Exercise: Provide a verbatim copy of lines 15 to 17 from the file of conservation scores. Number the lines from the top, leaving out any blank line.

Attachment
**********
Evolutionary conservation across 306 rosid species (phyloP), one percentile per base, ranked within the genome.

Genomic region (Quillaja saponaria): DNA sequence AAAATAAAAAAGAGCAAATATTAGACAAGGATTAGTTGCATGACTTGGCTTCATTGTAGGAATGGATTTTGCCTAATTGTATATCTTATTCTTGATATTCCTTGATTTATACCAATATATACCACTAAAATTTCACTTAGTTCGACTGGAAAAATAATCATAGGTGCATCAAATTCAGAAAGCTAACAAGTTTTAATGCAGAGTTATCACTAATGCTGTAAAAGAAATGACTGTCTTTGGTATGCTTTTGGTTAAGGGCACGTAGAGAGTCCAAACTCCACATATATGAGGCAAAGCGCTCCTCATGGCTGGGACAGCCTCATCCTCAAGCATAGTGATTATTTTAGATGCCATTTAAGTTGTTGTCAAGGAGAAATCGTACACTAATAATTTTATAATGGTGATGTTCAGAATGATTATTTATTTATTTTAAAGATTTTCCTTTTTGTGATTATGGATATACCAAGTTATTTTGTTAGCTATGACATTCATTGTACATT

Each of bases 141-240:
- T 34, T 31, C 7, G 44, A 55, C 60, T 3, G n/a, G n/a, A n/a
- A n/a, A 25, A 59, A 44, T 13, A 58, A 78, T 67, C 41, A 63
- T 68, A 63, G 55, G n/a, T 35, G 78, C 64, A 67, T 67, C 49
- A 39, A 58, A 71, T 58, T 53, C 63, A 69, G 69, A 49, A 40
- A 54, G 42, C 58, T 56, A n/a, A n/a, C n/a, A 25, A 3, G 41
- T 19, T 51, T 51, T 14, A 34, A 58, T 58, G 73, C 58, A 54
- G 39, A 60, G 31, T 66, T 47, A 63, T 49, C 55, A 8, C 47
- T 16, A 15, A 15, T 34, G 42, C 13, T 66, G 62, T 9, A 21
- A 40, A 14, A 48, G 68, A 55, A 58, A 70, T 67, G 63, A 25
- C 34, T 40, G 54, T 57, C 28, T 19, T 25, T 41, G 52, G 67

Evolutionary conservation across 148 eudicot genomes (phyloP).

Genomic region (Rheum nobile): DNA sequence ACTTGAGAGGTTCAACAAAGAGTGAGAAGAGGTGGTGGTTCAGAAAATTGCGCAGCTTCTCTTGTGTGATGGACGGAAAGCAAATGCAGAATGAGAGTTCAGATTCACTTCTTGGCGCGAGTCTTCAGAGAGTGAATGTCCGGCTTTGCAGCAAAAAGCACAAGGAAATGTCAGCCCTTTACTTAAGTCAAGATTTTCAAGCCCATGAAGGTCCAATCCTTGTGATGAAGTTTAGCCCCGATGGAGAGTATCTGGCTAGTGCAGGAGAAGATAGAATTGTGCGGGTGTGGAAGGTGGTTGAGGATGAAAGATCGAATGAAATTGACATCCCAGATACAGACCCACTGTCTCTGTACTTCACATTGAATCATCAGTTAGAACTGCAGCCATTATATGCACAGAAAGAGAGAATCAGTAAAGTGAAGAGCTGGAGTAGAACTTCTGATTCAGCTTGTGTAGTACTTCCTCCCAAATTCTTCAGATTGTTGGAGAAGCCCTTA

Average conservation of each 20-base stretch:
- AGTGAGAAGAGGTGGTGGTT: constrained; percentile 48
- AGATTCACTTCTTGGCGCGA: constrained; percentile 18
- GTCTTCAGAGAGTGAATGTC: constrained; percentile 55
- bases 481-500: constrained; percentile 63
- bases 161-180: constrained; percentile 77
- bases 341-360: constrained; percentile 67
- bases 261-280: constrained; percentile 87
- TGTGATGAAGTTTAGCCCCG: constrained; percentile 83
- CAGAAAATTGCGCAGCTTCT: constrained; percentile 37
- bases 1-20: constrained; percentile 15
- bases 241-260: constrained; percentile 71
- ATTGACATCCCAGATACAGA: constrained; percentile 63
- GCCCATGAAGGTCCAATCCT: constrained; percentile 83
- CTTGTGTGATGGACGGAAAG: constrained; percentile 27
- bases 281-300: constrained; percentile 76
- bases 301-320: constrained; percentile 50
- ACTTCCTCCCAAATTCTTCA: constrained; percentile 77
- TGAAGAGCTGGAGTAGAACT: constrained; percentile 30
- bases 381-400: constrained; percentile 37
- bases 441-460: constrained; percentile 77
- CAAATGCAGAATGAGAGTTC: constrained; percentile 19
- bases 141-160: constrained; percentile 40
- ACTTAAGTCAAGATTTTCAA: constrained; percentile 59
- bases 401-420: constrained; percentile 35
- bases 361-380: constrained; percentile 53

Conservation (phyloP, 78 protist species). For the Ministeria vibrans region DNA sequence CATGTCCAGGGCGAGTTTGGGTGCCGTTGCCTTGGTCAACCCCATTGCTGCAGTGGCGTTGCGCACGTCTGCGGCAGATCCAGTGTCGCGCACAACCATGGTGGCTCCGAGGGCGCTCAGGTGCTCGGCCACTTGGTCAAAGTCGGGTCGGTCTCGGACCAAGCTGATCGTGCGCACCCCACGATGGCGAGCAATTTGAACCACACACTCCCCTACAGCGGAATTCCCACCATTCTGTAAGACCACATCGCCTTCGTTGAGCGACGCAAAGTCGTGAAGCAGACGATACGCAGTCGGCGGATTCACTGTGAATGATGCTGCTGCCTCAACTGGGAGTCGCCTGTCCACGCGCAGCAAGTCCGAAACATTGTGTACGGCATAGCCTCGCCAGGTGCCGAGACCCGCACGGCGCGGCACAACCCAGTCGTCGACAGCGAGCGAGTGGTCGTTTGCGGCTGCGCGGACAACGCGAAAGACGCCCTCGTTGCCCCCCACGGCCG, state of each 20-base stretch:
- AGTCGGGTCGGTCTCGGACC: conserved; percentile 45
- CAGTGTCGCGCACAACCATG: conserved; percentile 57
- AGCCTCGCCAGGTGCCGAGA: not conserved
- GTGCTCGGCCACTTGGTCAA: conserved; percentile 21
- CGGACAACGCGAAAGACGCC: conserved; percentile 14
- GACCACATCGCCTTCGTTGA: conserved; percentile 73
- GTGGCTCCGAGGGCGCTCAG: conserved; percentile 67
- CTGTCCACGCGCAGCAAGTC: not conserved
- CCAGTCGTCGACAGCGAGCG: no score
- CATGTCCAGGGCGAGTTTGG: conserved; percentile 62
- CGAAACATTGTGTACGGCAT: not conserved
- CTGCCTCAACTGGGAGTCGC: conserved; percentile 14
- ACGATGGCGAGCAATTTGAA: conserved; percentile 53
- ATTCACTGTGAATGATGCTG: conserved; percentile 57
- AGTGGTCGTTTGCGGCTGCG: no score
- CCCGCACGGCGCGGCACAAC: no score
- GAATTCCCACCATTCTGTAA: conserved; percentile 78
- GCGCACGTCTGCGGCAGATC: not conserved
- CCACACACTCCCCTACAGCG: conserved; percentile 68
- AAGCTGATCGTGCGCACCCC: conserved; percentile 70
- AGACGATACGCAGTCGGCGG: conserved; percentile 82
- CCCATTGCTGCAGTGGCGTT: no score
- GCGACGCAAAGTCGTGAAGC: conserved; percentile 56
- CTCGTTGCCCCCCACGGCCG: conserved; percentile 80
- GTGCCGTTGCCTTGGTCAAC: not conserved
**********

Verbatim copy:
Genomic region (Rheum nobile): DNA sequence ACTTGAGAGGTTCAACAAAGAGTGAGAAGAGGTGGTGGTTCAGAAAATTGCGCAGCTTCTCTTGTGTGATGGACGGAAAGCAAATGCAGAATGAGAGTTCAGATTCACTTCTTGGCGCGAGTCTTCAGAGAGTGAATGTCCGGCTTTGCAGCAAAAAGCACAAGGAAATGTCAGCCCTTTACTTAAGTCAAGATTTTCAAGCCCATGAAGGTCCAATCCTTGTGATGAAGTTTAGCCCCGATGGAGAGTATCTGGCTAGTGCAGGAGAAGATAGAATTGTGCGGGTGTGGAAGGTGGTTGAGGATGAAAGATCGAATGAAATTGACATCCCAGATACAGACCCACTGTCTCTGTACTTCACATTGAATCATCAGTTAGAACTGCAGCCATTATATGCACAGAAAGAGAGAATCAGTAAAGTGAAGAGCTGGAGTAGAACTTCTGATTCAGCTTGTGTAGTACTTCCTCCCAAATTCTTCAGATTGTTGGAGAAGCCCTTA

Average conservation of each 20-base stretch:
- AGTGAGAAGAGGTGGTGGTT: constrained; percentile 48